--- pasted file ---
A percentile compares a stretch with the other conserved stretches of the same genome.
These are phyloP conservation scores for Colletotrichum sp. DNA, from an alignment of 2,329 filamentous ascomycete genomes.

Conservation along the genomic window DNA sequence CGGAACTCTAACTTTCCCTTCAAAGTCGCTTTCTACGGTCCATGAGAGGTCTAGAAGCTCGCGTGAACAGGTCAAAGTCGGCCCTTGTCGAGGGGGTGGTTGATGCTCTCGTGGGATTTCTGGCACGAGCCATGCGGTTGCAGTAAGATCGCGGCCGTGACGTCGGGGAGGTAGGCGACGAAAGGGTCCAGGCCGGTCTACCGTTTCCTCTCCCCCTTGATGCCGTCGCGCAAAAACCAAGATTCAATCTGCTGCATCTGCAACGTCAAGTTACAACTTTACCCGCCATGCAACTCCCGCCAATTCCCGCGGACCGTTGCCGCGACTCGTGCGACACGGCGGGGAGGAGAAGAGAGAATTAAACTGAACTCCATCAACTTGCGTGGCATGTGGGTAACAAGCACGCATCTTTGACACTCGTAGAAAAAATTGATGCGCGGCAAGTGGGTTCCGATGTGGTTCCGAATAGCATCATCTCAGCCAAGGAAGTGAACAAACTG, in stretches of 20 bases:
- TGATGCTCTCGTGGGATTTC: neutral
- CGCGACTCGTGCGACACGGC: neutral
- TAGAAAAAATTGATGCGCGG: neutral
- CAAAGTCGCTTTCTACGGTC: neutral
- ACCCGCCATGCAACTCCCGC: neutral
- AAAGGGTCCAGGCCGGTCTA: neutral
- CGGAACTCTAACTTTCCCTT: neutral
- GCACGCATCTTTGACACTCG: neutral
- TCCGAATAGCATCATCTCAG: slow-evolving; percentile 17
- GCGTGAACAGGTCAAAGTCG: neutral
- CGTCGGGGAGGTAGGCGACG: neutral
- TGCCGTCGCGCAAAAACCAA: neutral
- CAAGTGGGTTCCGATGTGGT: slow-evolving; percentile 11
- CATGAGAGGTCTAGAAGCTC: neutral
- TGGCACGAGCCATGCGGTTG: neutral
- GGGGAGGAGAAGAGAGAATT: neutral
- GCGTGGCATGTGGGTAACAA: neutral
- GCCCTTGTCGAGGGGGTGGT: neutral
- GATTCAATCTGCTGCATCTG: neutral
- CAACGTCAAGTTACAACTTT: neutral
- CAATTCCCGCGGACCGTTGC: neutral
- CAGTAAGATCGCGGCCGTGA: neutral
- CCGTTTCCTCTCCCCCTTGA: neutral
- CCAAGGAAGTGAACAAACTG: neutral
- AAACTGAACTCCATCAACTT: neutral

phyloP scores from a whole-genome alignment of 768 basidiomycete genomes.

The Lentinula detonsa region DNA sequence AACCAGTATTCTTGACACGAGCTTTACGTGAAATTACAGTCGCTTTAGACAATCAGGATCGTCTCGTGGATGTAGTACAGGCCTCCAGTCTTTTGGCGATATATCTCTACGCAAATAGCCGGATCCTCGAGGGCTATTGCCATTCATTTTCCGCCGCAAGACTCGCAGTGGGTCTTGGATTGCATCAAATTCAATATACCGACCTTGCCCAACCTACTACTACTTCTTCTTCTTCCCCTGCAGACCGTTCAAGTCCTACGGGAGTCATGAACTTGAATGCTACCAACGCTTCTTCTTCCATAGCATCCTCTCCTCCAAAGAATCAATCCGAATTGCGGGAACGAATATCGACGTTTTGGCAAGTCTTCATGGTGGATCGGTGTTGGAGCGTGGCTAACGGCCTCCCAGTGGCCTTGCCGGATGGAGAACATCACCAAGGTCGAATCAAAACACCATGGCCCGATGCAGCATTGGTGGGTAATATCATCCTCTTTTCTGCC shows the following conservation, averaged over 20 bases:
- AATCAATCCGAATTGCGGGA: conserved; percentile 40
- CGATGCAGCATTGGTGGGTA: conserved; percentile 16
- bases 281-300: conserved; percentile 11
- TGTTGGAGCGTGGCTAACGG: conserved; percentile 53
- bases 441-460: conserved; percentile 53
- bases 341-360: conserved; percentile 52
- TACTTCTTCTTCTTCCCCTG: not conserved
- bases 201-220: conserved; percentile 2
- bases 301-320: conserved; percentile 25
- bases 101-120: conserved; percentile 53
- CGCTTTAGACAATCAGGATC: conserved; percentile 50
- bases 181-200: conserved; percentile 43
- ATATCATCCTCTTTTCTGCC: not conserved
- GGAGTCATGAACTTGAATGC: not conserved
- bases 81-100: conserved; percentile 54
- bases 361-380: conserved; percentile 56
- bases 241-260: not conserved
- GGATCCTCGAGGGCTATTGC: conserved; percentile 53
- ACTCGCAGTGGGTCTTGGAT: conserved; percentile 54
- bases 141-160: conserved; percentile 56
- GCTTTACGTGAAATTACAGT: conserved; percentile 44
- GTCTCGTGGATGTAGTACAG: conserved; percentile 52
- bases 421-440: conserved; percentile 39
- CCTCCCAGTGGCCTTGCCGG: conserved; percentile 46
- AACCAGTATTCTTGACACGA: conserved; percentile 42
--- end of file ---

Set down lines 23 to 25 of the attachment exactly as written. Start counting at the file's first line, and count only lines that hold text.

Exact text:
- CAACGTCAAGTTACAACTTT: neutral
- CAATTCCCGCGGACCGTTGC: neutral
- CAGTAAGATCGCGGCCGTGA: neutral